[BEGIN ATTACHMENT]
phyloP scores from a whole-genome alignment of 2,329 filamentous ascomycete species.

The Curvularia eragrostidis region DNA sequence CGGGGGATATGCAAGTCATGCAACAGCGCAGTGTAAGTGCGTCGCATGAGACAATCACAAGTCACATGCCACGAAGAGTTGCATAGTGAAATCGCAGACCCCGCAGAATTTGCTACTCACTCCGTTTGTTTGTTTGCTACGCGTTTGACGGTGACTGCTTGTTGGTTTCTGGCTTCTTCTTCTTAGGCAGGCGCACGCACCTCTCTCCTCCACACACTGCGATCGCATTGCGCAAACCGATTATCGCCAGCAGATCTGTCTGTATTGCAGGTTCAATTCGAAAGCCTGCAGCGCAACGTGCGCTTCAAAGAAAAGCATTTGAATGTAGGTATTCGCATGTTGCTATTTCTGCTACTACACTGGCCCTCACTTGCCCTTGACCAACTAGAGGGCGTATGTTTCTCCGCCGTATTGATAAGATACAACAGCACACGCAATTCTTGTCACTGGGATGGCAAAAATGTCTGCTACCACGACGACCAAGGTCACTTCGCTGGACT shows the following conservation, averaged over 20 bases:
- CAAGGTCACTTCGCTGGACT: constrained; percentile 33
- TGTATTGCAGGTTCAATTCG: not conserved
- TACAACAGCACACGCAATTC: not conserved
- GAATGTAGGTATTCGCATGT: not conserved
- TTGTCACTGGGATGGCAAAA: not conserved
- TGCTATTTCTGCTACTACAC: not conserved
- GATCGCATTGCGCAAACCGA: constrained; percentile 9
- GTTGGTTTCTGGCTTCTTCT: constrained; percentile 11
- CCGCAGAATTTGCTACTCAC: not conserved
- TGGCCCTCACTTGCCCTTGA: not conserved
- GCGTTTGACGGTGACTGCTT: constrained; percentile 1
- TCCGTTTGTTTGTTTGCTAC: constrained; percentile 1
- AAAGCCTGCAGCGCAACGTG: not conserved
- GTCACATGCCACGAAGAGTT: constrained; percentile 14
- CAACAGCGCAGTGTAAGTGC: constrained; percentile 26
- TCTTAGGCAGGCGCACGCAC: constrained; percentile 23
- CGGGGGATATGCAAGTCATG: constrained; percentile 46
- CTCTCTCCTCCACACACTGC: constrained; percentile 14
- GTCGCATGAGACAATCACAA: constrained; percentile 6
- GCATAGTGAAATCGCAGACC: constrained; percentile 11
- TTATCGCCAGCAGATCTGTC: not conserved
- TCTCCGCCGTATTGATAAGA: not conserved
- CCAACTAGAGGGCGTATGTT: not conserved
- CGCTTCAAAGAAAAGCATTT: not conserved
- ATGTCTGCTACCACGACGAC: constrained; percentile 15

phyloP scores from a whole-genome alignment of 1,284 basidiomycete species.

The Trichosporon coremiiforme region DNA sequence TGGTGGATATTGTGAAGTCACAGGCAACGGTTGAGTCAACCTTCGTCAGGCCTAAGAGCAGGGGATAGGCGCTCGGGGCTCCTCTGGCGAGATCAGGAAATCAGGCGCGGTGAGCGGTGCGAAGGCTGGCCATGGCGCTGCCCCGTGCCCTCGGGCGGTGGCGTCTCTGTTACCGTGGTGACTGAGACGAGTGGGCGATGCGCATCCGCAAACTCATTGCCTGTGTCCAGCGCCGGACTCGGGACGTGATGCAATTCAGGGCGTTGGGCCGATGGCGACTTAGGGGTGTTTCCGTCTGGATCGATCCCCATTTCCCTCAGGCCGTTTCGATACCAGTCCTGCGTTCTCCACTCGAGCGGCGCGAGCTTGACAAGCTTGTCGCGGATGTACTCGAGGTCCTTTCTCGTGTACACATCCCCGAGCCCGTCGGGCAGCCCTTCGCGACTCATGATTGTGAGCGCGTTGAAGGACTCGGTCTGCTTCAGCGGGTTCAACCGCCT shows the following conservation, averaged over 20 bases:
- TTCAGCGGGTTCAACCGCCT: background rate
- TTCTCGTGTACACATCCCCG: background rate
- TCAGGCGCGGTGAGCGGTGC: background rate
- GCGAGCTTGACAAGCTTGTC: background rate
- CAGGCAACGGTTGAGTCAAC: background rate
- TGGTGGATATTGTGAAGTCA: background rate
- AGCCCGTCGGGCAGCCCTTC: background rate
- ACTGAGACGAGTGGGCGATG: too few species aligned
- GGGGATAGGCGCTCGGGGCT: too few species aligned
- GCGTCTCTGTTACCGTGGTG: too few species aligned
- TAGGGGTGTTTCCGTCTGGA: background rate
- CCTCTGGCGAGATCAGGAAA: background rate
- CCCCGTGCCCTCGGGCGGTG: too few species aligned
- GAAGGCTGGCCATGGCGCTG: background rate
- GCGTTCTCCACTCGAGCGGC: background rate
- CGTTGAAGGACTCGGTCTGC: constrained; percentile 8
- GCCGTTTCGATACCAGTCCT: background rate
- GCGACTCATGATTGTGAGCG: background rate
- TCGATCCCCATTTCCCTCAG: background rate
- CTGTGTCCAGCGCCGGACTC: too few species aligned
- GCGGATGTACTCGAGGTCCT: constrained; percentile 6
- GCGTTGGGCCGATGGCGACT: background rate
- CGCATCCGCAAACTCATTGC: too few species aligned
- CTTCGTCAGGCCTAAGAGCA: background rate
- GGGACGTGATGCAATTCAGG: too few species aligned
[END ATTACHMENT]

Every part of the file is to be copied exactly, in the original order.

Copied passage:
phyloP scores from a whole-genome alignment of 2,329 filamentous ascomycete species.

The Curvularia eragrostidis region DNA sequence CGGGGGATATGCAAGTCATGCAACAGCGCAGTGTAAGTGCGTCGCATGAGACAATCACAAGTCACATGCCACGAAGAGTTGCATAGTGAAATCGCAGACCCCGCAGAATTTGCTACTCACTCCGTTTGTTTGTTTGCTACGCGTTTGACGGTGACTGCTTGTTGGTTTCTGGCTTCTTCTTCTTAGGCAGGCGCACGCACCTCTCTCCTCCACACACTGCGATCGCATTGCGCAAACCGATTATCGCCAGCAGATCTGTCTGTATTGCAGGTTCAATTCGAAAGCCTGCAGCGCAACGTGCGCTTCAAAGAAAAGCATTTGAATGTAGGTATTCGCATGTTGCTATTTCTGCTACTACACTGGCCCTCACTTGCCCTTGACCAACTAGAGGGCGTATGTTTCTCCGCCGTATTGATAAGATACAACAGCACACGCAATTCTTGTCACTGGGATGGCAAAAATGTCTGCTACCACGACGACCAAGGTCACTTCGCTGGACT shows the following conservation, averaged over 20 bases:
- CAAGGTCACTTCGCTGGACT: constrained; percentile 33
- TGTATTGCAGGTTCAATTCG: not conserved
- TACAACAGCACACGCAATTC: not conserved
- GAATGTAGGTATTCGCATGT: not conserved
- TTGTCACTGGGATGGCAAAA: not conserved
- TGCTATTTCTGCTACTACAC: not conserved
- GATCGCATTGCGCAAACCGA: constrained; percentile 9
- GTTGGTTTCTGGCTTCTTCT: constrained; percentile 11
- CCGCAGAATTTGCTACTCAC: not conserved
- TGGCCCTCACTTGCCCTTGA: not conserved
- GCGTTTGACGGTGACTGCTT: constrained; percentile 1
- TCCGTTTGTTTGTTTGCTAC: constrained; percentile 1
- AAAGCCTGCAGCGCAACGTG: not conserved
- GTCACATGCCACGAAGAGTT: constrained; percentile 14
- CAACAGCGCAGTGTAAGTGC: constrained; percentile 26
- TCTTAGGCAGGCGCACGCAC: constrained; percentile 23
- CGGGGGATATGCAAGTCATG: constrained; percentile 46
- CTCTCTCCTCCACACACTGC: constrained; percentile 14
- GTCGCATGAGACAATCACAA: constrained; percentile 6
- GCATAGTGAAATCGCAGACC: constrained; percentile 11
- TTATCGCCAGCAGATCTGTC: not conserved
- TCTCCGCCGTATTGATAAGA: not conserved
- CCAACTAGAGGGCGTATGTT: not conserved
- CGCTTCAAAGAAAAGCATTT: not conserved
- ATGTCTGCTACCACGACGAC: constrained; percentile 15

phyloP scores from a whole-genome alignment of 1,284 basidiomycete species.

The Trichosporon coremiiforme region DNA sequence TGGTGGATATTGTGAAGTCACAGGCAACGGTTGAGTCAACCTTCGTCAGGCCTAAGAGCAGGGGATAGGCGCTCGGGGCTCCTCTGGCGAGATCAGGAAATCAGGCGCGGTGAGCGGTGCGAAGGCTGGCCATGGCGCTGCCCCGTGCCCTCGGGCGGTGGCGTCTCTGTTACCGTGGTGACTGAGACGAGTGGGCGATGCGCATCCGCAAACTCATTGCCTGTGTCCAGCGCCGGACTCGGGACGTGATGCAATTCAGGGCGTTGGGCCGATGGCGACTTAGGGGTGTTTCCGTCTGGATCGATCCCCATTTCCCTCAGGCCGTTTCGATACCAGTCCTGCGTTCTCCACTCGAGCGGCGCGAGCTTGACAAGCTTGTCGCGGATGTACTCGAGGTCCTTTCTCGTGTACACATCCCCGAGCCCGTCGGGCAGCCCTTCGCGACTCATGATTGTGAGCGCGTTGAAGGACTCGGTCTGCTTCAGCGGGTTCAACCGCCT shows the following conservation, averaged over 20 bases:
- TTCAGCGGGTTCAACCGCCT: background rate
- TTCTCGTGTACACATCCCCG: background rate
- TCAGGCGCGGTGAGCGGTGC: background rate
- GCGAGCTTGACAAGCTTGTC: background rate
- CAGGCAACGGTTGAGTCAAC: background rate
- TGGTGGATATTGTGAAGTCA: background rate
- AGCCCGTCGGGCAGCCCTTC: background rate
- ACTGAGACGAGTGGGCGATG: too few species aligned
- GGGGATAGGCGCTCGGGGCT: too few species aligned
- GCGTCTCTGTTACCGTGGTG: too few species aligned
- TAGGGGTGTTTCCGTCTGGA: background rate
- CCTCTGGCGAGATCAGGAAA: background rate
- CCCCGTGCCCTCGGGCGGTG: too few species aligned
- GAAGGCTGGCCATGGCGCTG: background rate
- GCGTTCTCCACTCGAGCGGC: background rate
- CGTTGAAGGACTCGGTCTGC: constrained; percentile 8
- GCCGTTTCGATACCAGTCCT: background rate
- GCGACTCATGATTGTGAGCG: background rate
- TCGATCCCCATTTCCCTCAG: background rate
- CTGTGTCCAGCGCCGGACTC: too few species aligned
- GCGGATGTACTCGAGGTCCT: constrained; percentile 6
- GCGTTGGGCCGATGGCGACT: background rate
- CGCATCCGCAAACTCATTGC: too few species aligned
- CTTCGTCAGGCCTAAGAGCA: background rate
- GGGACGTGATGCAATTCAGG: too few species aligned